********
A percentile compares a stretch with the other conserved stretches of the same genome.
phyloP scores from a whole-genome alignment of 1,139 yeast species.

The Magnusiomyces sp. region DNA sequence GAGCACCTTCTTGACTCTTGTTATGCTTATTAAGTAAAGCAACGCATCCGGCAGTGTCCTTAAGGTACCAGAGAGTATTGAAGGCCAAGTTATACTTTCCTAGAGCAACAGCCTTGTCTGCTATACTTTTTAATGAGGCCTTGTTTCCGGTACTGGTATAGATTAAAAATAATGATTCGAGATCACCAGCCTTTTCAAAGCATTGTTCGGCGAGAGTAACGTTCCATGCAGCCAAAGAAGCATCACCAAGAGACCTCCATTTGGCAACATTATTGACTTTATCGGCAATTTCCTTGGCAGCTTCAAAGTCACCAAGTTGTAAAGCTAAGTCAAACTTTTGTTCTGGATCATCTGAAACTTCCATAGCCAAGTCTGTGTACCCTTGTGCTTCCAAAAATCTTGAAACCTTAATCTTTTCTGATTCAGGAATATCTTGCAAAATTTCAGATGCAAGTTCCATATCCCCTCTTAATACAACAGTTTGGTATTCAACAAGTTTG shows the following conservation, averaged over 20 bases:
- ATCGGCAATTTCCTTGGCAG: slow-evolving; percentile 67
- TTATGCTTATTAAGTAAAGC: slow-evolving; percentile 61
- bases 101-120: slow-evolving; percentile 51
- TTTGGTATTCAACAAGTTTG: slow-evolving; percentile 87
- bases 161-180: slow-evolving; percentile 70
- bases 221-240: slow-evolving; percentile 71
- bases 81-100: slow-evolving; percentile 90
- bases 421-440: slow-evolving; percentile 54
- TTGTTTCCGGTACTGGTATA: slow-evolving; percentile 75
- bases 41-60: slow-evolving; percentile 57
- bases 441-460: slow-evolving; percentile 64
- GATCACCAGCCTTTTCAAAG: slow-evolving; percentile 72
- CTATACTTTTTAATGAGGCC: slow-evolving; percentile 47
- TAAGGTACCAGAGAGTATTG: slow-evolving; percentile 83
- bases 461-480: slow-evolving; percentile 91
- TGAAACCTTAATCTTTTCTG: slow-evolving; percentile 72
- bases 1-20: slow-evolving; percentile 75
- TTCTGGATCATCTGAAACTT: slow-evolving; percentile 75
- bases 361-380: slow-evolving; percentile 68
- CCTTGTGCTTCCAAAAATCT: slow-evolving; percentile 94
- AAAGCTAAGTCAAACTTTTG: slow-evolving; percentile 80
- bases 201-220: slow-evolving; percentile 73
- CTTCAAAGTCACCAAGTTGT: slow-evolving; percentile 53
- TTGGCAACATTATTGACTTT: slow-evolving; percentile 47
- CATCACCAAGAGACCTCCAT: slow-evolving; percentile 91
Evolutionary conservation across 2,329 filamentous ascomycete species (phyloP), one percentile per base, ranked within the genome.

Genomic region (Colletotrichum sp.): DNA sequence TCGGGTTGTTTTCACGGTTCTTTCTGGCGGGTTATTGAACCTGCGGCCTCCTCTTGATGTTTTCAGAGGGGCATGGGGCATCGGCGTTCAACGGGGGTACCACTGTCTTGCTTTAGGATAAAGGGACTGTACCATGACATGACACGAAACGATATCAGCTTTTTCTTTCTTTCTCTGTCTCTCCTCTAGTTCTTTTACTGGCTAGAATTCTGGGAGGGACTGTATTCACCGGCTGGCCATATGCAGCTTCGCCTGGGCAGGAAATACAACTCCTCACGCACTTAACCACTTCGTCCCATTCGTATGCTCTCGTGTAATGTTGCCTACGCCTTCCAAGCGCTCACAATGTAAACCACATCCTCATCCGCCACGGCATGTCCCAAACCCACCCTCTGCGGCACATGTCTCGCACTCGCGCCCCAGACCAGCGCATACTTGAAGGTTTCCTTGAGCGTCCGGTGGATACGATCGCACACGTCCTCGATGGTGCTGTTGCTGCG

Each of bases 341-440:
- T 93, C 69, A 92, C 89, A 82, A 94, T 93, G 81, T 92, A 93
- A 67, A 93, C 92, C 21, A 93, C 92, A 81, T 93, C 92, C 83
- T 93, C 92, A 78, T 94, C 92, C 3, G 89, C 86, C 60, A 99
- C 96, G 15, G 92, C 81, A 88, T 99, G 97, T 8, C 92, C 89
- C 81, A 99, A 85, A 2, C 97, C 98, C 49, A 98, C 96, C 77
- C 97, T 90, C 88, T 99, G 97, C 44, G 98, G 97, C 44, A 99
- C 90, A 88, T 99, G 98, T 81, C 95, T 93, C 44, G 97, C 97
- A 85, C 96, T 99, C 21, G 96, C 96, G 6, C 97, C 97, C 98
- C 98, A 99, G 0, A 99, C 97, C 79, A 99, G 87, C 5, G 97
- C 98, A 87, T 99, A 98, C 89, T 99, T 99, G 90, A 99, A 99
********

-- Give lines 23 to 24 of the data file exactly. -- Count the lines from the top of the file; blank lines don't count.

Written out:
- CCTTGTGCTTCCAAAAATCT: slow-evolving; percentile 94
- AAAGCTAAGTCAAACTTTTG: slow-evolving; percentile 80